Virginia Tech Holds Off Virginia, 78-75

Virginia Tech's Victor Davila, right, and Virginia's Assane Sene watch the ball bound away during the second half at Cassell Coliseum. A.D. Vassallo's late jumper sealed the Hokies' win.
Virginia Tech's Victor Davila, right, and Virginia's Assane Sene watch the ball bound away during the second half at Cassell Coliseum. A.D. Vassallo's late jumper sealed the Hokies' win. (By Matt Gentry -- Associated Press)
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By Zach Berman
Washington Post Staff Writer
Sunday, January 11, 2009

BLACKSBURG, Va., Jan. 10 -- Even when Virginia Tech held a double-digit lead late in the second half Saturday at Cassell Coliseum, the Hokies' 78-75 win over Virginia seemed determined to remain in doubt until the final buzzer. Last season, both games in the rivalry extended into overtime. In the final minute Saturday, it appeared that could be the case again.

Virginia guard Mustapha Farrakhan single-handedly kept the Cavaliers in the game with 15 points in the final five minutes to turn a 15-point deficit into a one-possession game. All Coach Dave Leitao's Cavaliers needed was one more stop. His team knew as much, which is why Virginia's bench deflated when Hokies senior swingman A.D. Vassallo buried a jumper with 19 seconds remaining to clinch a home victory Virginia Tech badly needed and send the Cavaliers back to Charlottesville with another close loss.

"You can't afford to lose a home game," Virginia Tech Coach Seth Greenberg said. "You're going to play a good team every night, so someone's going to lose. A good team's going to lose."

Vassallo called Saturday's game a "must win," a term seldom used for January college basketball. Vassallo felt a hint of personal redemption after scoring just seven points in a 25-point loss to Duke last weekend and spending the final six minutes on the bench.

So with Virginia Tech (10-5, 1-1 ACC) gripping just a two-point lead and 25 seconds remaining, Greenberg called a timeout. There were 11 seconds on the shot clock, and Greenberg drew a play for Vassallo to receive the ball on the right side, where he would either drive to the baseline or take a step-back jumper -- one he mastered in practice with assistant coach Ryan Odom.

"I did that one time for him," Vassallo said, explaining how he sank two of his game-high 29 points. It gave Virginia Tech a four-point lead that was too much for the Cavaliers (7-6, 1-1) to overcome.

"It's a big-time shot," Leitao said. "Ultimately, it carried them over the top. But I look at it more from the standpoint that he came out of the gates at the beginning of the game and we had allowed him to feel comfortable."

Vassallo and guard Malcolm Delaney (24 points) combined for 53 of the Hokies' 78 points on 19-of-31 shooting. Vassallo could hardly believe he finished with 29 points but made just one three-pointer. They were the two players Leitao knew the Cavaliers needed to stop, and Virginia failed.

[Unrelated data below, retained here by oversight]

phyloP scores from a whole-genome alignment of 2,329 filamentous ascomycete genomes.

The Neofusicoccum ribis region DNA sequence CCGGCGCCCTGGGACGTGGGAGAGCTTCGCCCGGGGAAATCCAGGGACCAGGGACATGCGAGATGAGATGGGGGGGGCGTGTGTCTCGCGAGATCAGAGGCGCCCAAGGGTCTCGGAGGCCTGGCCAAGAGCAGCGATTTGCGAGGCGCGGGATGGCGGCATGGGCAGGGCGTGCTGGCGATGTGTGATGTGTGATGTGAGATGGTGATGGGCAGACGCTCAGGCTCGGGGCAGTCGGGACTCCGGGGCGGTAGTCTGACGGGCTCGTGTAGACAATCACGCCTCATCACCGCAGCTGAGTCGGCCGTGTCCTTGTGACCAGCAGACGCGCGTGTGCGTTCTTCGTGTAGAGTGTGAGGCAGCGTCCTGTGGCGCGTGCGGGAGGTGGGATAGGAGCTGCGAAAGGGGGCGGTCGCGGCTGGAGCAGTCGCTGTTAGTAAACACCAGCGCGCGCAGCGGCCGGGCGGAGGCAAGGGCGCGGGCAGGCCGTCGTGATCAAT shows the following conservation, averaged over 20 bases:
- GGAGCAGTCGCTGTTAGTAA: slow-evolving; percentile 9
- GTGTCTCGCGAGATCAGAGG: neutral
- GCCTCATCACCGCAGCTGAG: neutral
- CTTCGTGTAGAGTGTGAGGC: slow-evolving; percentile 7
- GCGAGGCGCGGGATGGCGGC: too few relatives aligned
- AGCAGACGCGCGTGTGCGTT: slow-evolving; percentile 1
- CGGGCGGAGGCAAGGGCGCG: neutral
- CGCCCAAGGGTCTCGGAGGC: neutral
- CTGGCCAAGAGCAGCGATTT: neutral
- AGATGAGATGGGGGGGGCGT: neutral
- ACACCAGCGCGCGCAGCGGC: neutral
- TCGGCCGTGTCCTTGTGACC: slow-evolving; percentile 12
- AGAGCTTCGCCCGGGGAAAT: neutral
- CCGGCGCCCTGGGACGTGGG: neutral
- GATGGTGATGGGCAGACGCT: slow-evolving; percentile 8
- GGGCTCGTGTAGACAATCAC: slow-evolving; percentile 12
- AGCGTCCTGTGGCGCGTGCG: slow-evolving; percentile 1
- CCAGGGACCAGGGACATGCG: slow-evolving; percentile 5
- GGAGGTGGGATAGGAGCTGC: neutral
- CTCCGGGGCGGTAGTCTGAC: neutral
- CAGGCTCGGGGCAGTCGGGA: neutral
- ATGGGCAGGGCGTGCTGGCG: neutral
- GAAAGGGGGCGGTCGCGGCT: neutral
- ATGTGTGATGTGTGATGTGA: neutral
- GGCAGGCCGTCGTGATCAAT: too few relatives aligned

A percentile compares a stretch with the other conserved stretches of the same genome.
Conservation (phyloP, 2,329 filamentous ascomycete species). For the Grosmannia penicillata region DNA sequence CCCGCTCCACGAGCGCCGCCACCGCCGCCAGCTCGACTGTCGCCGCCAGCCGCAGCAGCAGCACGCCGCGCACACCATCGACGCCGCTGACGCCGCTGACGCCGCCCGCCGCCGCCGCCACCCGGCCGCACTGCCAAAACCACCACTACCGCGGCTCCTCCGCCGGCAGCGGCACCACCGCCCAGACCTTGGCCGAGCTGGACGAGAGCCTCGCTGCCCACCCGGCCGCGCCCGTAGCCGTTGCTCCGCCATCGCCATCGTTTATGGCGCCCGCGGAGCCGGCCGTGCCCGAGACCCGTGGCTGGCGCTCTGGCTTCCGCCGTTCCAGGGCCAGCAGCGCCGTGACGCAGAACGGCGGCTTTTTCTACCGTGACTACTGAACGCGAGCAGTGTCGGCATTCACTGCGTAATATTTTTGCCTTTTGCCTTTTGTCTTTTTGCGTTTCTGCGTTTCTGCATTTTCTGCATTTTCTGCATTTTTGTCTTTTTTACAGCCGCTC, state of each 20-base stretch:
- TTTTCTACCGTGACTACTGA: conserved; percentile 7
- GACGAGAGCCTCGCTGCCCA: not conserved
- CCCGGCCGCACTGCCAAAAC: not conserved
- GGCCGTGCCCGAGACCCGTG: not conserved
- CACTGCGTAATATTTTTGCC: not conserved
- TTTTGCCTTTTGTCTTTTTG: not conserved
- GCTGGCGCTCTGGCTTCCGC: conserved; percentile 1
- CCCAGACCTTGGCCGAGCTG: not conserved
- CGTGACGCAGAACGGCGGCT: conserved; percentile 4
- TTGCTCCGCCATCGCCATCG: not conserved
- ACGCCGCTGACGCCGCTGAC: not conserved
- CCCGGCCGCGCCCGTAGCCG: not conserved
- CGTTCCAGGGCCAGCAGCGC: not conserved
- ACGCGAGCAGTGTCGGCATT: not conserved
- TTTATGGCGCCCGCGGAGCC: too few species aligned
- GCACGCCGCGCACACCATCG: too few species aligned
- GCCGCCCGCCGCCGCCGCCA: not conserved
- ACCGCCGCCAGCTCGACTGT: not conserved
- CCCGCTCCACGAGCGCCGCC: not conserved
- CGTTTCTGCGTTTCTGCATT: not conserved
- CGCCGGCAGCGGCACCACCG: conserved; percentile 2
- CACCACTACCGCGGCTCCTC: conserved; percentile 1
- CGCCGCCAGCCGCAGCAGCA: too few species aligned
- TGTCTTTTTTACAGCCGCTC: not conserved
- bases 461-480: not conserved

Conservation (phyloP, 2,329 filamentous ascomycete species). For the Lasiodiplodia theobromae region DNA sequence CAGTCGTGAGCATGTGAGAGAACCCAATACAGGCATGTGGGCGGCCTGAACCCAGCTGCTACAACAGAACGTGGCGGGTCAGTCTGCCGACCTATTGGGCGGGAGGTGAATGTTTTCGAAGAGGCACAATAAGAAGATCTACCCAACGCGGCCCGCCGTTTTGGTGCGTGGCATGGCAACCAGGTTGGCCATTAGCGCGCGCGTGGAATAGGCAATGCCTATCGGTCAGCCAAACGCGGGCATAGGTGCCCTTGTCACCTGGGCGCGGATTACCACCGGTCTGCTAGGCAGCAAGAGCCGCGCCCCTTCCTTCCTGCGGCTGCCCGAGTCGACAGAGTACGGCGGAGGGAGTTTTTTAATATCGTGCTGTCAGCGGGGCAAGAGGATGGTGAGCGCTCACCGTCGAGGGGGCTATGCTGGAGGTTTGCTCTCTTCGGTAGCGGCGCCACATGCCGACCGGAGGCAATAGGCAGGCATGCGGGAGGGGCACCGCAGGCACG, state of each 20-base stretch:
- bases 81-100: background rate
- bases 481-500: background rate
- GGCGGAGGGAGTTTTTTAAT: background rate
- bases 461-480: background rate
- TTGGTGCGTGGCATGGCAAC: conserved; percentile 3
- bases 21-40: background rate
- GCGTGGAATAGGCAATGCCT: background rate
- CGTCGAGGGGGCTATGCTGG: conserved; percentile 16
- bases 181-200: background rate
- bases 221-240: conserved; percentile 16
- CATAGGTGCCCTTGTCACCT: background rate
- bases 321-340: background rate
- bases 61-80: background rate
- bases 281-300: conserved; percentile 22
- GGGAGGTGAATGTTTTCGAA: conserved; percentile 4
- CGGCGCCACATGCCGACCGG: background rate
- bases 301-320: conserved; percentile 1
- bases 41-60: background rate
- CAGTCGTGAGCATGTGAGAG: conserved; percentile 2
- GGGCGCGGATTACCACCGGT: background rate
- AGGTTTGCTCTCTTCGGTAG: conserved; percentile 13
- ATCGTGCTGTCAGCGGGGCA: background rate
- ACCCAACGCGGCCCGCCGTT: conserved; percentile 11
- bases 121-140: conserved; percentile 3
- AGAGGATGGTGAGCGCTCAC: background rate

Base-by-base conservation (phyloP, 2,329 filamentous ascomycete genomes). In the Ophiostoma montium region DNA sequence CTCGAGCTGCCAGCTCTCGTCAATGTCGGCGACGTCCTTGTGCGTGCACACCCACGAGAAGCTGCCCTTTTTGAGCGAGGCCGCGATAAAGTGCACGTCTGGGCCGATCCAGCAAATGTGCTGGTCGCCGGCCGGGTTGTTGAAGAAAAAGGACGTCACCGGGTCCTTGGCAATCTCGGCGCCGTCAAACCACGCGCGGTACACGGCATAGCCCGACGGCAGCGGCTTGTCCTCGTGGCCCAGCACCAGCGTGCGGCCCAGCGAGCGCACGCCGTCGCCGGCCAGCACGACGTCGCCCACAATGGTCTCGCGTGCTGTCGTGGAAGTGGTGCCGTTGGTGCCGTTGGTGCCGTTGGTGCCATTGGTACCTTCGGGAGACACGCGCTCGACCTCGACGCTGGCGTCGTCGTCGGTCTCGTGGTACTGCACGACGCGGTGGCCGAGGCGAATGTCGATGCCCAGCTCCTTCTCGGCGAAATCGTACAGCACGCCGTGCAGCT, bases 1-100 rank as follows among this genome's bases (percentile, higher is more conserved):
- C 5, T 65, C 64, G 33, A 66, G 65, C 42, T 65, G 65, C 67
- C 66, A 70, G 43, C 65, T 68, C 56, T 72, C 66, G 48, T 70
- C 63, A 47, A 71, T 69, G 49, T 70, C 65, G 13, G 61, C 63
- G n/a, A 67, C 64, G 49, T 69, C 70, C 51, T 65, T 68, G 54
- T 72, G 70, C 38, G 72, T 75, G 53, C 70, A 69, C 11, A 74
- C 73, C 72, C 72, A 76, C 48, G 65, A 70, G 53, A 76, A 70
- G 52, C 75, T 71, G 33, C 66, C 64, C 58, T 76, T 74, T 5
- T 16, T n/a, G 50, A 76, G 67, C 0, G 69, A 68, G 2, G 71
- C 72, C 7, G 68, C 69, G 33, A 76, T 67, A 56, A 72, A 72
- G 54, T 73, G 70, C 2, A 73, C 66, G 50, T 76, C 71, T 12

The third part of the trio, forward Jeff Allen, scored three points and did not hit a field goal. Greenberg was not concerned afterward, but Vassallo said the Hokies cannot continue winning without production from Allen.

The Hokies knew they needed to stop Virginia guard Sylven Landesberg, who finished with 20 points despite the intense pressure. Greenberg credited Landesberg after the game and said the freshman will score his 20 points regardless. What the Hokies did not expect was the second-half barrage from Farrakhan, who hit four three-pointers and three free throws for 15 of his career-high 17 points in the game's final minutes.

Farrakhan is averaging 10.4 points in his past five games after sitting the entire Dec. 20 loss to Auburn.

"What has ailed him before is he had not been able to play through some errors, and mentally he's playing through those errors a little bit better," Leitao said.

Considering the Cavaliers' youth, rebounding from a 15-point deficit on the road in a rivalry game and unearthing a potential scoring threat in Farrakhan could be taken as positives. However, Leitao quickly dismissed any reason for optimism. Four of Virginia's six losses have been by four points or less, including nonconference games against power-conference opponents such as Syracuse and Auburn.

"It's critically important with a young team that they understand that you have to do certain things from an overall standpoint in order to win," Leitao said.

The schedule becomes more difficult for the Cavaliers, who host No. 3 North Carolina on Thursday. The Hokies will play their final nonconference game Wednesday against Richmond before returning to the ACC against Boston College next Saturday. There will be less pressure, though, after securing Vassallo's self-termed "must win."

"We had to win. There was no other choice," Vassallo said. "We had to defend Cassell for one, and we had to get on board with our first [ACC] win, get up to .500 and build up from that point on."

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